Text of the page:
Voice of the Turtle

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For other uses, see The Voice of the Turtle.

Voice of the Turtle[1] is a musical group specializing in Sephardic music. VotT is unique in its emphasis on doing original historical research before making recordings. The band members travel the world looking for documents of Sephardic songs, and also interview community members who may remember particular musical arrangements. Their work is of both musical and historical import. An article in Rootsworld says,

"Based in Boston, Voice of the Turtle is one of the best-known groups performing Sephardic music in America. Theirs is an unusual marriage of artists who see the power of music more than just a presentation to a concert audience. 'We are all galvanized by the idea that it is critically important to preserve oral traditions in any culture. It's not so much about preserving Sephardic music but encouraging people to look at their own culture. Take from the people around you the treasures that are often missed. Learn to value the treasures that the elders have brought with them,' says Wachs."

[2]

The group members are:

  • Derek Burrows
  • Lisle Kulbach
  • Jay Rosenberg
  • Judith Wachs
  • Ian Pomerantz (Starting 2011)

Wachs died in October 2008.[3][4] A memorial concert was held at the Somerville Theatre in Somerville, MA on October 19, 2009.[5] After a several year hiatus, Voice of the Turtle original members Lisle Kulbach and Jay Rosenberg have reformed the group with the addition of Sephardic singer and instrumentalist Ian Pomerantz. The group continues to perform their signature arrangements of traditional Sephardic songs.

History and recordings[edit]

The group was established in 1978, and has twelve full-length recordings. Nine recordings were published by Titanic Records, a leading publisher of early music.[6] The book "Sacred Song in America" by Stephen Marini contains a detailed history of the group, including the story of how Wachs (who comes from an Ashkenazic Jewish background) first came to be interested in Sephardic music.[7]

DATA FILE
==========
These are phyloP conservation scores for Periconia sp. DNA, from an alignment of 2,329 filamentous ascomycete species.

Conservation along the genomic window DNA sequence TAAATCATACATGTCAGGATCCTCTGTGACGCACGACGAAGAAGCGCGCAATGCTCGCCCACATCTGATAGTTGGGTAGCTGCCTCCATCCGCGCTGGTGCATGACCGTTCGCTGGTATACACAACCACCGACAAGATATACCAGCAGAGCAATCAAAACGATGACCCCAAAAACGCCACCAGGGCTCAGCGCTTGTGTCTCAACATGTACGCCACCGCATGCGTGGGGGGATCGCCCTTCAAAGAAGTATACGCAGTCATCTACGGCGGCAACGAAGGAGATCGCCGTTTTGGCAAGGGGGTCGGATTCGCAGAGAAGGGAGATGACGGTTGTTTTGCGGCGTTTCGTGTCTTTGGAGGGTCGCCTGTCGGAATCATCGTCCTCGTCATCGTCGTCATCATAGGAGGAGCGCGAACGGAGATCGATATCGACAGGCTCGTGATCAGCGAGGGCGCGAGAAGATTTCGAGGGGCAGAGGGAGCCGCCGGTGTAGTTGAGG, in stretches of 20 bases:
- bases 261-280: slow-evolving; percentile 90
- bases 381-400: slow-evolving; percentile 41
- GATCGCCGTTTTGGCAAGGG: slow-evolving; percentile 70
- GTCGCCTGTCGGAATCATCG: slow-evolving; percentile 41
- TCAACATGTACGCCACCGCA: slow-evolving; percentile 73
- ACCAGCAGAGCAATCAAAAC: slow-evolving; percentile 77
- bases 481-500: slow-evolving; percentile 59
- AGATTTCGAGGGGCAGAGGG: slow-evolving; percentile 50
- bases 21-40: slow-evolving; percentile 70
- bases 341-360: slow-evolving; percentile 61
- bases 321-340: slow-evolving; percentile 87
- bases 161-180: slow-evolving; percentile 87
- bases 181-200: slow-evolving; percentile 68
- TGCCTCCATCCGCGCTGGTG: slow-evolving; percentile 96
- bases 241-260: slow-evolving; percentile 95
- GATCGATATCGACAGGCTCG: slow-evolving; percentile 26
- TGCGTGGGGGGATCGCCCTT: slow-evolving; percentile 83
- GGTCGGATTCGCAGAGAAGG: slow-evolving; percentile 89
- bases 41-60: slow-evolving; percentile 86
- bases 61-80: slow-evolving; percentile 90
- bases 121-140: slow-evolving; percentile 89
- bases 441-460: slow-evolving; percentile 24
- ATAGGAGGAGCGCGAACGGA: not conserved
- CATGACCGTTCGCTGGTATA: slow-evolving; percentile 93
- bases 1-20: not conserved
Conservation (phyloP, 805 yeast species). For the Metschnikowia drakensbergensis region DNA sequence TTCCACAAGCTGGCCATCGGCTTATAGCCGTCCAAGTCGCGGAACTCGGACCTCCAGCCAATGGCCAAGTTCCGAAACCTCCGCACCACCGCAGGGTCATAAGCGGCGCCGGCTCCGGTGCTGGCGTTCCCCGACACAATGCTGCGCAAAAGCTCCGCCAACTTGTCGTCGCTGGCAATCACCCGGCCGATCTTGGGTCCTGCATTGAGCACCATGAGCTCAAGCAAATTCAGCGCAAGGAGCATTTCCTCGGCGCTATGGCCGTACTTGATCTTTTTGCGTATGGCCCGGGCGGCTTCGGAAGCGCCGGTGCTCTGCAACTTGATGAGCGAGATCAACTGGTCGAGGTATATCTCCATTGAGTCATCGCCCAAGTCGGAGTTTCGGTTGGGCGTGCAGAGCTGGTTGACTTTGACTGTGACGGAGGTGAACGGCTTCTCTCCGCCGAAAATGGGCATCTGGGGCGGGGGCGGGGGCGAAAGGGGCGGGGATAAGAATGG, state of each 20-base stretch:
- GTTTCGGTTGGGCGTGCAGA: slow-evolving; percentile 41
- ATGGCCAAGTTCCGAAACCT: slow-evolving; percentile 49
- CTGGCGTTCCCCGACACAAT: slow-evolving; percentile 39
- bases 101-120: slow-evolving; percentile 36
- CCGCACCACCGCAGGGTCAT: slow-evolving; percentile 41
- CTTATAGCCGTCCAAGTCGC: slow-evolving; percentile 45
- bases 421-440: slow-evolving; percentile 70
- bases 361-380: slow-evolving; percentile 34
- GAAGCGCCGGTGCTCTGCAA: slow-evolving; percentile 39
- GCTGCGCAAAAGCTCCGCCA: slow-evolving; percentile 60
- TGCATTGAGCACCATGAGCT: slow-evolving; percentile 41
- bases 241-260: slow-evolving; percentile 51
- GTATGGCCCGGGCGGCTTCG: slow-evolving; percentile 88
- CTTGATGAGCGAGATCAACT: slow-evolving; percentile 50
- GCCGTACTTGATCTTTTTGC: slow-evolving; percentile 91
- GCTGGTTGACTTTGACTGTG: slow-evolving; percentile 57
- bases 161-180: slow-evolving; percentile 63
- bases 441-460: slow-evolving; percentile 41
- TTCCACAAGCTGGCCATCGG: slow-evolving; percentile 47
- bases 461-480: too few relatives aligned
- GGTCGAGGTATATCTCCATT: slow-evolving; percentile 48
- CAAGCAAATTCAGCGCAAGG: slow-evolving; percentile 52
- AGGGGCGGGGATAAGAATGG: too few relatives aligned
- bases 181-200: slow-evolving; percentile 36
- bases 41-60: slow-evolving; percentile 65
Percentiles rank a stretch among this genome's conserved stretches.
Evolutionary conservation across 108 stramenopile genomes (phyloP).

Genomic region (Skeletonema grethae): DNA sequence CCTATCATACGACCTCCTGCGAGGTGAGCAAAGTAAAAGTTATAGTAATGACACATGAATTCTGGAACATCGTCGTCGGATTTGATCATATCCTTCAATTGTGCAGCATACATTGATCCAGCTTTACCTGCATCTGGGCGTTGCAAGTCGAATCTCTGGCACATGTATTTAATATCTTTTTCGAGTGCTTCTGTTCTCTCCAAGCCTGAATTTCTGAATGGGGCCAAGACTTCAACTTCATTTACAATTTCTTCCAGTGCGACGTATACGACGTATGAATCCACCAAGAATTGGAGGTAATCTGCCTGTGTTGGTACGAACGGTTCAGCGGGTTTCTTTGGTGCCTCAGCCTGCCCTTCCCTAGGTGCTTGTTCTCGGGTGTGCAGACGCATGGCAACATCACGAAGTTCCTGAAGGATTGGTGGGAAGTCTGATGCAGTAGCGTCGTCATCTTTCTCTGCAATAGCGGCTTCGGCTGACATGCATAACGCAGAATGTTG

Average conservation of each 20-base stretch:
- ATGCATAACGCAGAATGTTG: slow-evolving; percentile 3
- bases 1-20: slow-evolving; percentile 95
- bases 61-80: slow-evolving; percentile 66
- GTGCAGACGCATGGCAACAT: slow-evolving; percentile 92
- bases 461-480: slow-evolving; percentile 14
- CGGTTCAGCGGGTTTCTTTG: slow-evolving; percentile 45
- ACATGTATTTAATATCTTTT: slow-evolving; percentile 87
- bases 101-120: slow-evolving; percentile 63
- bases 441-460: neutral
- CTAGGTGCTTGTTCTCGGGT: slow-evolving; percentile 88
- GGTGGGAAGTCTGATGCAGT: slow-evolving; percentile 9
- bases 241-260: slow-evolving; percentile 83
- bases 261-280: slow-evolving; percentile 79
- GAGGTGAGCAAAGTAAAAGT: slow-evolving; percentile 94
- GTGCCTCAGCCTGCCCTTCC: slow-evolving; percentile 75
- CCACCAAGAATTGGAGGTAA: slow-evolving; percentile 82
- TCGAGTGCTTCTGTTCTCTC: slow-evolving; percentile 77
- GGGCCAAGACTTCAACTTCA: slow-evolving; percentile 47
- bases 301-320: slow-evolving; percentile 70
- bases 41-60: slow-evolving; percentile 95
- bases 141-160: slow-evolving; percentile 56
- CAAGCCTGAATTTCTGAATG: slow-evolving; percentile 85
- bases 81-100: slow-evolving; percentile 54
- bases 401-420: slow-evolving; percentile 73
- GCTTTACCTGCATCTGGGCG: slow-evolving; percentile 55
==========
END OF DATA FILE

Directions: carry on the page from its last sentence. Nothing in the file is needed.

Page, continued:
Music by Voice of the Turtle is often described as unusual. The recording "A Different Night, a Passover Musical Anthology," contains 23 versions of the song Chad Gadya. The New York Times comments (regarding the album "From the Shores of the Golden Horn': Music of the Spanish Jews of Turkey,") that "far from being esoteric, this powerfully expressive repertory will leave no one unmoved."[8]

Languages and instruments[edit]

Voice of the Turtle sings in a variety of languages typical of Sephardic music, including not only Spanish, Hebrew, and English, but also Judeo-Spanish (Ladino), Aramaic, Yiddish, Judeo-Italian, Judeo-Provencal, and Judeo-Arabic.

Instruments played by the group include bagpipes, kamanja, cornettino, chalumeau, dumbek, riqq, shawm, bombard, 'ud, saz, and ney.

References[edit]

  1. ^ "Voice of the Turtle official website". Retrieved 2008-10-11. 
  2. ^ "Interview: Voice of the Turtle's Judith Wachs". Rootsworld. Retrieved 2008-10-12. 
  3. ^ "Judith T. (Steinbaum) Wachs". Retrieved 2008-10-11. 
  4. ^ Marquard, Bryan (2008-10-19). "Judith Wachs, 70; brought new life to Sephardic music". The Boston Globe. Retrieved 2008-10-19. 
  5. ^ "Judith Wachs Memorial Concert". Retrieved 2010-02-26. 
  6. ^ "Titanic Records Artists". Retrieved 2007-10-12. 
  7. ^ Stephen A. Marini. Sacred Song in America: Religion, Music, and Popular Culture. Retrieved 2008-10-12. 
  8. ^ "Home Entertainment/Recordings: Recent Releases". The New York Times. 1990-02-18. Retrieved 2008-10-12.